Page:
Crime doesn't pay. Well, it does in Pakistan if you can pay enough. For even if you have been caught red-handed, taken to court and are close to being convicted, there are dedicated officials at the courts of law who will help you get away with the offence, as long as you are willing to pay the right price.
Saeed Alam, an under-trail prisoner facing murder charges, hired the services of one such official and not unsurprisingly, managed to get away scot-free. He was bailed out by submitting fake sureties of a car that never existed; if it did, he had never seen it and may have belonged to a person he had never known. Needless to say, he never came back.
The fake surety saga is nothing new. For years, it has been reported, yet continues to be ignored. Over 30 cases of submitting fake sureties were registered in the past two years alone, said Wahab, a former duty officer at the City Courts police station. He added that it was part of an organised crime nexus.
"You will find many imposters roaming around the courts, looking for some naïve targets. Not only are they shrewd enough to deceive people, they also enjoy the patronage of several lawyers, court staff and policemen," he says. If the courts' own verification system for sureties was sound and flawless, he added, there would have been no such activities. "In most cases, court staffers and lawyers are involved."
Read: Impunity and the rule of law: Fake guarantors, forged sureties allow suspects to dodge the law
Alam is also a beneficiary of this corrupt system. All he did was pay a sum of Rs45,000 to Naseem, alias Babar Qureshi, a police personnel who drove a prison van. He passed on the amount, after taking his share, to Riaz, who is the front man in this illegal cartel.
Riaz made all the necessary arrangements — a fake guarantor and forged documents of a vehicle that reportedly lies somewhere in a junk yard. He also bribed a court official [peshkar] to get the surety approved without scrutiny.
Although they succeeded in securing bail for the murder accused, their luck ran out on them this time. The whole scene unearthed when the court trying Alam summoned his guarantor, Nisar, over his repeated absence from the hearings. The guarantor, when arrested and presented before the court, revealed he did not know the absconding suspect and was given Rs3,000 to simply appear before the court once.
"Riaz used to call me. All I had to do was submit copies of my national identity card and sign a few documents," Nisar told the judge, adding that he would get around Rs2,000 to Rs3,000 for each case.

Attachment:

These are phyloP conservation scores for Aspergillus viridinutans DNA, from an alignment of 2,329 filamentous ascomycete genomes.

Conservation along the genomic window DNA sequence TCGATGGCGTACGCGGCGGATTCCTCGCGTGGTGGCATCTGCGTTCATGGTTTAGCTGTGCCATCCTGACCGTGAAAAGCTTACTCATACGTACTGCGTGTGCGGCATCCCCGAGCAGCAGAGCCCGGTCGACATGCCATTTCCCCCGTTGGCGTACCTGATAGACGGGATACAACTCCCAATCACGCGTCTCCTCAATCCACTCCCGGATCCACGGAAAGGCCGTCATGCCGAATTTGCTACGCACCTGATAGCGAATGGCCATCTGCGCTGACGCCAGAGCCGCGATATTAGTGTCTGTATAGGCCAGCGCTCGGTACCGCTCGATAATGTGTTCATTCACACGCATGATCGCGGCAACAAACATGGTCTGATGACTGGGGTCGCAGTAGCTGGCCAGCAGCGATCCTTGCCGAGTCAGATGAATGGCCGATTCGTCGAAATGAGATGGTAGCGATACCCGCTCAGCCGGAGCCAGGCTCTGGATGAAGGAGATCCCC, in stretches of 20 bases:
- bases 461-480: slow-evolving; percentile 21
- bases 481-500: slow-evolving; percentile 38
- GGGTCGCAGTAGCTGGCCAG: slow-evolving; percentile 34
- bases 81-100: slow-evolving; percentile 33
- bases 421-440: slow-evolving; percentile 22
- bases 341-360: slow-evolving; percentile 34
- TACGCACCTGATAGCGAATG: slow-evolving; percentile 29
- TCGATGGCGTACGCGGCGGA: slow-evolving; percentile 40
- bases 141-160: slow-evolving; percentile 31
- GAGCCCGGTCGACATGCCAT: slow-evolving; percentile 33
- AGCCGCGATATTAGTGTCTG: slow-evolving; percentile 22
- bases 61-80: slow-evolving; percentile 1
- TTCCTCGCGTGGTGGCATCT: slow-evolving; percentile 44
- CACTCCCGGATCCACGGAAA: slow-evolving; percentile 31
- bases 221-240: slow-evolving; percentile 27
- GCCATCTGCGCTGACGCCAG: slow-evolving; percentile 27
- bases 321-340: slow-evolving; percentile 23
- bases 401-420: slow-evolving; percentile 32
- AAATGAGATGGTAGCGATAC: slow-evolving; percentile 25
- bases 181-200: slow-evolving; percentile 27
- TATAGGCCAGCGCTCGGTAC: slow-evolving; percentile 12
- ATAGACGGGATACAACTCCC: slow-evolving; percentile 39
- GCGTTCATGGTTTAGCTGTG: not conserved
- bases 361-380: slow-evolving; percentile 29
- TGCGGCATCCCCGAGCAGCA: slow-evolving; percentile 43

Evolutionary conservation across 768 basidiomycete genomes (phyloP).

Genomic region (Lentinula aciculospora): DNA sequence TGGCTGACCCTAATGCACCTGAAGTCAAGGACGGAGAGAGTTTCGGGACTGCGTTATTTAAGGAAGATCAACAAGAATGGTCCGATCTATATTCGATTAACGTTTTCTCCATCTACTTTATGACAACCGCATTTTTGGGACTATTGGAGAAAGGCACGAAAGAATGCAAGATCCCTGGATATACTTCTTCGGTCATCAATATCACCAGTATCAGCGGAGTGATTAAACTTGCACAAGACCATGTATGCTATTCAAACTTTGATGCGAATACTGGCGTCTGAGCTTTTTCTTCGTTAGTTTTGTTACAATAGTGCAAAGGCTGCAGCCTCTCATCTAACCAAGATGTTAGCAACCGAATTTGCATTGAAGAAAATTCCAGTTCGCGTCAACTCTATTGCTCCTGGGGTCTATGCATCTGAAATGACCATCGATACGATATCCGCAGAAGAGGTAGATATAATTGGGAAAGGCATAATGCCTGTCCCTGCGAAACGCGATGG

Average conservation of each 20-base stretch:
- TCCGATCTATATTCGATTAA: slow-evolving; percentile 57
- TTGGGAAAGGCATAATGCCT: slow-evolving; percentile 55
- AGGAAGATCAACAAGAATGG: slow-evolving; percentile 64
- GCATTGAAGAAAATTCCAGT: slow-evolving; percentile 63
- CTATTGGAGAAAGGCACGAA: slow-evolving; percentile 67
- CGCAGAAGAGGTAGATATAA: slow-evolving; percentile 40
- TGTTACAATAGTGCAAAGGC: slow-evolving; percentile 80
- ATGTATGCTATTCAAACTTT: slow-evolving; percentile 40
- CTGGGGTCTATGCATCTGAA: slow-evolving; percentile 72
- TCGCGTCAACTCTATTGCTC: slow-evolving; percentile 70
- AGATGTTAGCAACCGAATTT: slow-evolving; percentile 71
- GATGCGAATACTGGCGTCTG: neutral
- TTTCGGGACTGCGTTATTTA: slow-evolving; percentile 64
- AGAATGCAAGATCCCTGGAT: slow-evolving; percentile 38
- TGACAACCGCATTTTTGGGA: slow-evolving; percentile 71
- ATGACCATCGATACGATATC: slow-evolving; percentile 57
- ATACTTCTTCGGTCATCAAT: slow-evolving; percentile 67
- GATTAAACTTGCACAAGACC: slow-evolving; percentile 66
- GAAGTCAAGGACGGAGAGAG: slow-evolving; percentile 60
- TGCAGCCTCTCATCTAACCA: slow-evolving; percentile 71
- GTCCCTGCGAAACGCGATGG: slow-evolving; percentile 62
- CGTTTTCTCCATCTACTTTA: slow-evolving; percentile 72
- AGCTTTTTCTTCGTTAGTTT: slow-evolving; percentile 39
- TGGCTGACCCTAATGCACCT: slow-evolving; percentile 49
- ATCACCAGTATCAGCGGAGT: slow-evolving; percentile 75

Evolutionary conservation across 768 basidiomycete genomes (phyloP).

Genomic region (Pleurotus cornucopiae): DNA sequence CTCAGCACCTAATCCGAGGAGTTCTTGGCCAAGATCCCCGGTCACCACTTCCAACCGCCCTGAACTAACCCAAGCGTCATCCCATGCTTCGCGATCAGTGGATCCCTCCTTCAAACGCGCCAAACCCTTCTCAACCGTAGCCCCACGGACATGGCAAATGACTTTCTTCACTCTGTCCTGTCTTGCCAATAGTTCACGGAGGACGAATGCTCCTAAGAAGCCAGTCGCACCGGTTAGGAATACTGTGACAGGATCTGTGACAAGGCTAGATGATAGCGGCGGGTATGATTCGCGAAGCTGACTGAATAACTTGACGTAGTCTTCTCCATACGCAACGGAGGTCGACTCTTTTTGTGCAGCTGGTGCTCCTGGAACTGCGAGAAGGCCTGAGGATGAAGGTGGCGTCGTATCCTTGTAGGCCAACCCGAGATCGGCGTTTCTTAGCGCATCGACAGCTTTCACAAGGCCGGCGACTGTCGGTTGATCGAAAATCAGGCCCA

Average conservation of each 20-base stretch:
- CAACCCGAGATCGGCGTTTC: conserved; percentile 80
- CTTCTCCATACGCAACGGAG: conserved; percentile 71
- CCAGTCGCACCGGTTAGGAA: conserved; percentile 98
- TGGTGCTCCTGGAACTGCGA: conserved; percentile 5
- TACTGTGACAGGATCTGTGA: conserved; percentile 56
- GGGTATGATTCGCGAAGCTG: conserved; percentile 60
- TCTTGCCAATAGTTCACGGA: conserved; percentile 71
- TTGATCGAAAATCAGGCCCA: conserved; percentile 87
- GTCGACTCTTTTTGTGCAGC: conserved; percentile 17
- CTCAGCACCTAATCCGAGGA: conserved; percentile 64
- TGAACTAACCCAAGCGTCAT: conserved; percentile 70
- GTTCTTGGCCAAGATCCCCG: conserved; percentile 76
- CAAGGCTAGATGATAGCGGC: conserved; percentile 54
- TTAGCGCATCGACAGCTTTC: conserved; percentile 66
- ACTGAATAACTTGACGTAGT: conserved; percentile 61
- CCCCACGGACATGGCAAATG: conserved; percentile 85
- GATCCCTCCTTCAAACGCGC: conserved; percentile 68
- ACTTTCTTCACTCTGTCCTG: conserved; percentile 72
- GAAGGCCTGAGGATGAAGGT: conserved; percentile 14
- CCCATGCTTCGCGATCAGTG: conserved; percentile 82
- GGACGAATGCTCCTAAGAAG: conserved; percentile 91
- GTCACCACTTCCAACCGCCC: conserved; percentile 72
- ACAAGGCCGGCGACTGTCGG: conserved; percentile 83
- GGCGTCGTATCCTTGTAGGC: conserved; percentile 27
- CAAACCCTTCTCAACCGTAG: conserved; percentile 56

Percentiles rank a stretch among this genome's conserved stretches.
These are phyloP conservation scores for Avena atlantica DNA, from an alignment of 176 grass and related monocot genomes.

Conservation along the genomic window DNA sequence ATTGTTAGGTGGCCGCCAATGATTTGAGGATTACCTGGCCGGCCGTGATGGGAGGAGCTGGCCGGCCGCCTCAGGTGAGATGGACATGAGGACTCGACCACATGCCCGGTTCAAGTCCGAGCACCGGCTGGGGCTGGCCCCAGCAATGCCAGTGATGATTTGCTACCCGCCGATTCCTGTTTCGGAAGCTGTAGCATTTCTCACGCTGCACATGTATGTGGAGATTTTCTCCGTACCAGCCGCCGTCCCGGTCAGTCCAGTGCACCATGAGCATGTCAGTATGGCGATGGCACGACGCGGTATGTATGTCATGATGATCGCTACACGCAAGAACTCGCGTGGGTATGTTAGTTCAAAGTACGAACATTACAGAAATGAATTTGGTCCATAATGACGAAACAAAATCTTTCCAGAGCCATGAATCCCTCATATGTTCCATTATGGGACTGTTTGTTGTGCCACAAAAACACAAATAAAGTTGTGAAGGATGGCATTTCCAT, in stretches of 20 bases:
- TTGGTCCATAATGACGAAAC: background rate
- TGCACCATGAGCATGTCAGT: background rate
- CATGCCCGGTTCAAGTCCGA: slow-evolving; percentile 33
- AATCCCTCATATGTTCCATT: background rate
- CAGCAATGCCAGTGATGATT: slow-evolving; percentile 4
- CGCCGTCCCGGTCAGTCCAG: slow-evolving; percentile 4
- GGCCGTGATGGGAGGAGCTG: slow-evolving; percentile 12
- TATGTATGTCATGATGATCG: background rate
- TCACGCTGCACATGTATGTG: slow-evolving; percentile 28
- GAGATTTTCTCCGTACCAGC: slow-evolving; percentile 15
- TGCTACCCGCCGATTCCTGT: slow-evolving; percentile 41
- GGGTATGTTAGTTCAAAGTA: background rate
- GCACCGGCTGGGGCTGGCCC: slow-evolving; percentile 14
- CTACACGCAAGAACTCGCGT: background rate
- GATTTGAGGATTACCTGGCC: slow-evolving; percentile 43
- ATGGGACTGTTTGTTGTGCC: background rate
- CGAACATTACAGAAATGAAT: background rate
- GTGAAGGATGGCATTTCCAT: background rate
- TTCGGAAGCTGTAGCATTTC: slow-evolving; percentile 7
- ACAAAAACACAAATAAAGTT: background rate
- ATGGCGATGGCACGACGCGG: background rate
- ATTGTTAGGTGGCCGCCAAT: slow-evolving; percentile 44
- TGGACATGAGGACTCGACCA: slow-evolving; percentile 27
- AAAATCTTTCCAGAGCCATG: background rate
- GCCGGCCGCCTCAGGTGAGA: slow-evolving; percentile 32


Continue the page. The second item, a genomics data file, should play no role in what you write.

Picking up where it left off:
The only solution
According to Advocate Nisar Ahmed Shar, the former head of the anti-corruption committee of the Karachi Bar Association (KBA), the issue cannot be resolved until there is a centralised, up-to-date verification system for sureties.
"The verification procedure currently in place is lengthy. When a suspect submits documents to the court, they are sent to the relevant department depending on the nature of the object," he said. "If it is a real estate property, the court will contact the land office. Similarly, other departments will be contacted for sureties ranging from personal belongings to vehicles."
Read: Riskiest of them all: City courts most vulnerable
This system is, however, not effective enough to curb corruption and fraud, he said, adding that sometimes court staffers in collusion with other officials, did not send the documents for verification and used fake stamps.
"During my tenure, we [KBA] apprehended a stamp vendor, Ghulam Ali, popularly known as the Gama of City Court. He was running a counterfeit court documents business since a long time," said Shar. "He worked through imposters, including fake lawyers, who would get any fake order for their clients." When Gama was arrested, a large number of forged stamps of judicial magistrates and of the district's top judges were seized from his possession.
"Last year, the previous body of the KBA, in collaboration with the Sindh High Court, had initiated building a verification centre in the city court premises," he claimed. The incumbent president of the KBA, Naeem Qureshi, said the construction work of the verification centre was still under way. "It will hopefully be complete by the end of this year."
The centre, in question, is not the only place being constructed at the city courts. A much-needed judicial lockup is also being constructed for the last years and yet, nothing can be said about his completion.
Published in The Express Tribune, June 30th, 2015.